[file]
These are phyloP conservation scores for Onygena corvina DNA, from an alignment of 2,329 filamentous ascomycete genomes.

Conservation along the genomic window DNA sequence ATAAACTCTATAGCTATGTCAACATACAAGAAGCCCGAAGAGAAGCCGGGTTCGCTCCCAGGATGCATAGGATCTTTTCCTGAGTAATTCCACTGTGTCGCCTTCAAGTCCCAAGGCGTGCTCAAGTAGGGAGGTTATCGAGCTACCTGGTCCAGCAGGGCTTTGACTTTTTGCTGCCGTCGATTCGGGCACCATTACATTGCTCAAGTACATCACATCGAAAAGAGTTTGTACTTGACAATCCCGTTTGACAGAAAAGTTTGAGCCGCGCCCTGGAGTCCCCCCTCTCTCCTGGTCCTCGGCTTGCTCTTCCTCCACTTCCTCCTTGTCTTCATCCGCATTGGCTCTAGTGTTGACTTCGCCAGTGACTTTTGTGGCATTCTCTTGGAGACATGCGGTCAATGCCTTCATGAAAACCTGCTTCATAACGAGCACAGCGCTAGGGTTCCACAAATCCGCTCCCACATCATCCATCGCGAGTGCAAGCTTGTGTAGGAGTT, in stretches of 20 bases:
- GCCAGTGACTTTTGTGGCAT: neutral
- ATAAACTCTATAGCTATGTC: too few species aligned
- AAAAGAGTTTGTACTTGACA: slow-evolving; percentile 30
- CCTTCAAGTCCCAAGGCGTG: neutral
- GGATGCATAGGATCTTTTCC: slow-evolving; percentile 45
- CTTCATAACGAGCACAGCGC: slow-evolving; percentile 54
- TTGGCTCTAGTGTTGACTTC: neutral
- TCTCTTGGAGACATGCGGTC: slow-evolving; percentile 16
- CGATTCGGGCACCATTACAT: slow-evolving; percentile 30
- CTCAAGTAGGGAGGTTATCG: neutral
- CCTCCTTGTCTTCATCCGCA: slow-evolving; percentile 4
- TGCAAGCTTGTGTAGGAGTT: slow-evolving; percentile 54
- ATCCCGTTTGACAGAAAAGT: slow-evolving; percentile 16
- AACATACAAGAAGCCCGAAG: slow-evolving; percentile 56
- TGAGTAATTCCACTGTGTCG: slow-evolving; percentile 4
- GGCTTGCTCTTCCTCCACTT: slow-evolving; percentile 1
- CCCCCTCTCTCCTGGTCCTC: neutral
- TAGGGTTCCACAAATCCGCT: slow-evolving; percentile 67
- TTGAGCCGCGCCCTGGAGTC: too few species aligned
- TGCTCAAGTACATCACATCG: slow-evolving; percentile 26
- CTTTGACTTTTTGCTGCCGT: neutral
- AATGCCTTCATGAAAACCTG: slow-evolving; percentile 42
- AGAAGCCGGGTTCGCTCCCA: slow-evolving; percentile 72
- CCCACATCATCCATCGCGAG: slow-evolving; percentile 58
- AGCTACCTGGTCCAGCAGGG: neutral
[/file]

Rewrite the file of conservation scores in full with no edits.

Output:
These are phyloP conservation scores for Onygena corvina DNA, from an alignment of 2,329 filamentous ascomycete genomes.

Conservation along the genomic window DNA sequence ATAAACTCTATAGCTATGTCAACATACAAGAAGCCCGAAGAGAAGCCGGGTTCGCTCCCAGGATGCATAGGATCTTTTCCTGAGTAATTCCACTGTGTCGCCTTCAAGTCCCAAGGCGTGCTCAAGTAGGGAGGTTATCGAGCTACCTGGTCCAGCAGGGCTTTGACTTTTTGCTGCCGTCGATTCGGGCACCATTACATTGCTCAAGTACATCACATCGAAAAGAGTTTGTACTTGACAATCCCGTTTGACAGAAAAGTTTGAGCCGCGCCCTGGAGTCCCCCCTCTCTCCTGGTCCTCGGCTTGCTCTTCCTCCACTTCCTCCTTGTCTTCATCCGCATTGGCTCTAGTGTTGACTTCGCCAGTGACTTTTGTGGCATTCTCTTGGAGACATGCGGTCAATGCCTTCATGAAAACCTGCTTCATAACGAGCACAGCGCTAGGGTTCCACAAATCCGCTCCCACATCATCCATCGCGAGTGCAAGCTTGTGTAGGAGTT, in stretches of 20 bases:
- GCCAGTGACTTTTGTGGCAT: neutral
- ATAAACTCTATAGCTATGTC: too few species aligned
- AAAAGAGTTTGTACTTGACA: slow-evolving; percentile 30
- CCTTCAAGTCCCAAGGCGTG: neutral
- GGATGCATAGGATCTTTTCC: slow-evolving; percentile 45
- CTTCATAACGAGCACAGCGC: slow-evolving; percentile 54
- TTGGCTCTAGTGTTGACTTC: neutral
- TCTCTTGGAGACATGCGGTC: slow-evolving; percentile 16
- CGATTCGGGCACCATTACAT: slow-evolving; percentile 30
- CTCAAGTAGGGAGGTTATCG: neutral
- CCTCCTTGTCTTCATCCGCA: slow-evolving; percentile 4
- TGCAAGCTTGTGTAGGAGTT: slow-evolving; percentile 54
- ATCCCGTTTGACAGAAAAGT: slow-evolving; percentile 16
- AACATACAAGAAGCCCGAAG: slow-evolving; percentile 56
- TGAGTAATTCCACTGTGTCG: slow-evolving; percentile 4
- GGCTTGCTCTTCCTCCACTT: slow-evolving; percentile 1
- CCCCCTCTCTCCTGGTCCTC: neutral
- TAGGGTTCCACAAATCCGCT: slow-evolving; percentile 67
- TTGAGCCGCGCCCTGGAGTC: too few species aligned
- TGCTCAAGTACATCACATCG: slow-evolving; percentile 26
- CTTTGACTTTTTGCTGCCGT: neutral
- AATGCCTTCATGAAAACCTG: slow-evolving; percentile 42
- AGAAGCCGGGTTCGCTCCCA: slow-evolving; percentile 72
- CCCACATCATCCATCGCGAG: slow-evolving; percentile 58
- AGCTACCTGGTCCAGCAGGG: neutral